As a Jeep Cherokee rolled down a highway near St. Louis, a pair of professional computer hackers sat on a couch 10 miles away, slowly taking over some of the SUV's basic functions from a suddenly panicked driver.
They set the air conditioning to cold, and the fan to high. They obscured the windshield with a torrent of washer fluid. They set the radio to play ear-splitting hip-hop. Then, in a move that petrified the driver -- a Wired magazine reporter who had agreed to play guinea pig for the demonstration, captured on video -- they abruptly cut power to the engine, letting the vehicle coast to a crawl in traffic on a narrow portion of interstate.
The hackers' demonstration did one other thing: It flipped the high beams on an industry still unprepared for its headlong rush toward Internet connectivity.
By the time the hackers' exploits were publicized last week, Fiat Chrysler had posted an urgent security patch on its website and was scrambling to further lock down the system. On Friday, July 24, the company issued a formal recall for 1.4 million 2013-15 vehicles to install the protective software. Consumers seeking to protect their vehicles can download the patch on a computer and install it themselves or have a dealer do it.
The recall and software patch addressed the security hole, but they didnot allay fears about the prospect of malicious hackers exploiting connectivity technology to gain access to sensitive components and systems.
Those fears have been percolating for some time. In Washington, lawmakers have been pressing automakers to spell out their strategies for counteracting cyberattacks, and two senators introduced a bill on the issue last week.
But the industry's response is only now ramping up, as automakers come to terms with the implications of building devices that increasingly function as networked computers on wheels.
Since last year, the auto industry's two main trade associations have been working to establish an information sharing and analysis center for the industry, a clearinghouse for information about digital threats and vulnerabilities. Such centers are in place in other sensitive industries, such as oil and gas and financial services.
Robert Strassburger, vice president of vehicle safety at the Alliance of Automobile Manufacturers, said July 14 that the automotive information sharing and analysis center was on track to begin operations by year end.
IHS Automotive forecasts that more than 82.5 million vehicles worldwide will be connected to the Internet by 2022, more than triple the current number.
Automakers have heavily marketed these connections as a consumer benefit that allows for more entertaining or productive rides, as well as remote improvements. But as last week's report makes clear, there's more to connectivity than streaming movies.
"As cars get more connected than ever, they become more exploitable to technology vulnerabilities," said Akshay Anand, an analyst with Kelley Blue Book.
Automakers have traditionally sought to keep tight control over the way their vehicles interface with technology, such as cell phones and related applications -- and with good reason, given the safety concerns involved.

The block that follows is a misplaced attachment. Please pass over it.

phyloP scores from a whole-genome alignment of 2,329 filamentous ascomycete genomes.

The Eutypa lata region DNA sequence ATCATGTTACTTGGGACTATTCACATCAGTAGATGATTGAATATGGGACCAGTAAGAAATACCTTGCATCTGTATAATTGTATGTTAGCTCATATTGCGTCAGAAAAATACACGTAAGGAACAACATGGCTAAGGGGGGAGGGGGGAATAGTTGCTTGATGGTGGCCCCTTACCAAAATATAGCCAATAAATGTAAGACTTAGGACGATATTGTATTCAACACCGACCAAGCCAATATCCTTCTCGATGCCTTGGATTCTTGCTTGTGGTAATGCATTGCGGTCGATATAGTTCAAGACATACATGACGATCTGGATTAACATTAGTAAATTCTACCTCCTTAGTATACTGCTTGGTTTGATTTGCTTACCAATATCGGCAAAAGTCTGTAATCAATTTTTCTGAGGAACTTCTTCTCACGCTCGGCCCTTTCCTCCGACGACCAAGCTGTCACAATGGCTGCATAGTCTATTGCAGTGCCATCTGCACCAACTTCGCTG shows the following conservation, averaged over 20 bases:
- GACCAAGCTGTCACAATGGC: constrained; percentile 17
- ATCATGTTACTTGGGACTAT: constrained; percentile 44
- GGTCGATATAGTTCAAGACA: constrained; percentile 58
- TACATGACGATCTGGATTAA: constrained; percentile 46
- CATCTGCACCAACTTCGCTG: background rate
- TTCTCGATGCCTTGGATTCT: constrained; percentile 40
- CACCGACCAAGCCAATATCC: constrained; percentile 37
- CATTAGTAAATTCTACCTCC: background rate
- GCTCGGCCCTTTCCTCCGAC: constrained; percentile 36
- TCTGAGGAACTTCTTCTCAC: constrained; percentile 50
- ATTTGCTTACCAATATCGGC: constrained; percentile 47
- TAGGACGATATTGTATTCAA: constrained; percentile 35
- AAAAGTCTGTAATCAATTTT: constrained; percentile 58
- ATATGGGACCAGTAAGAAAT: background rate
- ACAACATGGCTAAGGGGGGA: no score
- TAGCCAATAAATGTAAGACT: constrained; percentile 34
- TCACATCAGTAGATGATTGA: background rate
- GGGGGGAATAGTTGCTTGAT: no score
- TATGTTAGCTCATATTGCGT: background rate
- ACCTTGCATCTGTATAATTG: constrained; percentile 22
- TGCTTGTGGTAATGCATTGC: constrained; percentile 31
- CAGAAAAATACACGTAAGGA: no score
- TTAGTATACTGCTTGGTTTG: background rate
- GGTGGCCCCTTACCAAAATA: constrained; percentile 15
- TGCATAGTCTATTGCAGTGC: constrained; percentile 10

In practice, that has meant long delays to test products and search for vulnerabilities internally before new technology is released to the public. In that model, hackers are largely viewed as outside nuisances or ne'er-do-wells.
Technology companies, by contrast, keep their enemies closer. For example, Google now advertises bounties ranging from $100 to $20,000 for hackers who identify vulnerabilities in the company's many websites and businesses.
The auto industry may have to learn to work that way.
"We see the value of software and software content in the average car rising to around 60 percent over the next 15 years from less than 10 percent today," said Morgan Stanley auto analyst Adam Jonas. "Who has greater expertise and experience in protecting connected assets and systems from the perils of hacking? Detroit or Silicon Valley?"
Fortunately for FCA, the recent attack came from Charlie Miller and Chris Valasek, a pair of so-called benign hackers who use such demonstrations to try to help companies understand their vulnerabilities rather than to make mischief. They're known for a similar hack into a Toyota Prius, but that time, they were in the back seat.
The open doorway they used on the Jeep was Uconnect, the infotainment system that's used widely across FCA brands and includes an optional Internet connection through Sprint's cellular data network called Uconnect Access.
Uconnect, in turn, offered the hackers a gateway into the vehicle's network that coordinates various electronic functions.
Yet, unlike some other automakers, FCA cannot use that connection to "push" important software updates to its vehicles automatically. A source within the company indicated that may soon change.
Security experts say that ability to push patches "over the air" is a crucial complement to any system with an open Internet gateway, because it allows automakers to better keep pace with potential hackers.
According to a Twitter message from Miller, the patch FCA posted on July 16 blocks the vulnerability he and Valasek exploited. But FCA and Sprint were still scrambling to block the broader network door through which the hackers had gained access to the vehicle.
A spokesman for FCA wrote in an email to Automotive News that the companies were working to block remote access to hundreds of thousands of potentially vulnerable 2013-15 Chrysler,
Dodge, Ram and Jeep vehicles equipped with the newer 8.4-inch
Uconnect system. Fiat and Alfa Romeo vehicles are unaffected.
A source within FCA said the automaker tried to work with the hackers to close the vulnerabilities before they went public, but was rebuffed.
Ryan Beene contributed to this report.